In those rare cases when a juvenile defendant’s case winds its way through the Byzantine juvenile justice system – Ediger said defendants can go months, even years, without any notification from the court regarding their case – more often than not, the end result is a complete deflation for the victim because the offender gets off with the proverbial slap on the wrist.

As an example, Ediger mentioned the 17-year-old suspect accused of murdering his four neighbors last January in Reedley.

“We’re still working on the second transfer hearing,” Ediger said. A transfer hearing is the procedure that determines if a juvenile will be tried as an adult. The decision is entirely entrusted to the judge.

“That hearing probably won’t even take place until next year,” Ediger said.

For Ediger, Swenning, Harder and Hernandez, RPBI must never lose sight of its two fundamental tenets: the voice of the victim and the offender taking responsibility for their actions and agreeing to be held accountable.

From 2011 through 2023, RPBI dealt with 1,043 offenders. Of that number, 78 were arrested after completing the Restorative Justice program. Twenty-one offenders failed to complete the program. When it comes to offenders who completed the program, 94.5% did not reoffend.

According to a 2017 report from the California Division of Juvenile Justice, within three years of being released from custody, over 74% of youth were re-arrested and over 53% were reconvicted of new offenses.


Commander Marc Ediger and Sergeant Jesus Rivera with the Reedley Police Department during the presentation on the town’s homeless population. (Darren Fraser)

Sergeant Jesus Rivera takes the lead for situations surrounding homelessness in RPD. Rivera knows all the 29 homeless individuals in town. He has dealt with them on multiple occasions. He provides them with free cell phones. He provides resources, hygiene products, trips to Fresno for health appointments. But after years of working closely with this population, Rivera admits he gets frustrated.

“Many of these individuals just don’t want to be helped,” he said.

During his presentation to the Member’s Academy, Rivera was upbeat and pleasantly pragmatic. He has made significant inroads during his work with the homeless who camp out in the river or stake spots in citrus fields. Rivera is extremely well-versed in the causes of homelessness. He understands the detrimental effects homelessness has on the individual and their families.

Rivera is also a fount of knowledge on the services available to homeless individuals. These services include housing assistance, mental health treatment, substance abuse programs, case management, meal offers, food banks and hot meal sites.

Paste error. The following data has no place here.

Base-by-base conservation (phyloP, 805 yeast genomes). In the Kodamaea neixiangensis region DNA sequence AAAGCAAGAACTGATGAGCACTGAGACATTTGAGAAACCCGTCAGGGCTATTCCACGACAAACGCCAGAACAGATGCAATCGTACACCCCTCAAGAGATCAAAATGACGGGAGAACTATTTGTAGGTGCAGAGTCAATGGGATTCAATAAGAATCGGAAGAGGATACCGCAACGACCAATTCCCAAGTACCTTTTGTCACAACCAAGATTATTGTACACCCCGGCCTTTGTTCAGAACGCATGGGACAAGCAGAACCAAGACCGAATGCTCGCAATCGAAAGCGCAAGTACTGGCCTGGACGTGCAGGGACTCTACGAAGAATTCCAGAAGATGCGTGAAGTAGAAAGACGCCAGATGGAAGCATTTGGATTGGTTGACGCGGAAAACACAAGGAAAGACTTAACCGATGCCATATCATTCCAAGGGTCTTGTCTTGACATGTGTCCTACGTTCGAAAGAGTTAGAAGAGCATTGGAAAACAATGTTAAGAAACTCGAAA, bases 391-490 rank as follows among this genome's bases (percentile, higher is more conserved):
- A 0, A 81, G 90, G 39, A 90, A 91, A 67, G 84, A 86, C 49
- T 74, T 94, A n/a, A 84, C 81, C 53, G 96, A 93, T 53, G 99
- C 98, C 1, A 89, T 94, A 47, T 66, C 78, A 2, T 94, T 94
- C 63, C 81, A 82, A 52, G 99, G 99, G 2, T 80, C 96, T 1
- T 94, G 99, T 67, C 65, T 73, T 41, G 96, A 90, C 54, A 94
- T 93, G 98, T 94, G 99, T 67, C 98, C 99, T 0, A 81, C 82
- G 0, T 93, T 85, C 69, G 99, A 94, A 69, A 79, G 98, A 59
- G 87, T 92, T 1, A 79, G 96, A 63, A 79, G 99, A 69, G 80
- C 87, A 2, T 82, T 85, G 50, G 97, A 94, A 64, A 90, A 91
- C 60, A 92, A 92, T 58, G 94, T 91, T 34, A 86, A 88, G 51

Provided, of course, the homeless individual is amenable to receiving the services and is willing to take accountability for their actions.

To illustrate this dynamic, Rivera played a video he recorded of his interaction on April 22 this year with Desiree Balladarez.

Balladarez is a Reedley native. She was married and had a child. She got addicted to methamphetamines, thus, her husband divorced her and took custody of the child. She meandered to Las Vegas for a while but eventually returned home in what Rivera described as a “dilapidated” condition.

When Rivera caught up with Balladarez last April, she was living in a reed hut at River Bottom. The hut resembled something out of a Joseph Conrad novel.

As the video played, Rivera informed Academy members that Balladarez demonstrated many characteristics that he was witnessed in homeless individuals.

Initially, she was receptive to Rivera’s offers of help. But as the conversation continued, Rivera pointed out how quickly she pivoted.

“Now she’s hesitating,” he said. Rivera also mentioned that Balladarez had a tendency to allow her issues to avalanche, removing all hope she would actually take him up on his offer of help.

River acknowledged that the only real hope for Balladarez was if she stopped using drugs. At the start of the conversation, she confessed she was still on drugs.

“Does she stop self-medicating and stop trying to escape her situation?” Rivera asked, somewhat rhetorically. And this is the crux of the matter. From experience, Rivera knows that a homeless individual in the throes of addiction will never escape their situation. Despite the depths to which they have fallen, the lure of getting high or drunk is too strong.

But Rivera’s message was not all bad. He said hope remains for Balladarez and people like her. He encouraged his audience to get involved.

“Volunteer at a shelter or a sobriety home,” he said. He suggested community members disseminate information to the homeless, providing the names and phone numbers for agencies that provide food, shelter and clothing.

Rivera also provided the names of organizations that have partnered with RPD to provide services. These include Serve Reedley, Poverello House, Turning Point, Kings View Behavioral Health Systems and Faith House.

Darren Fraser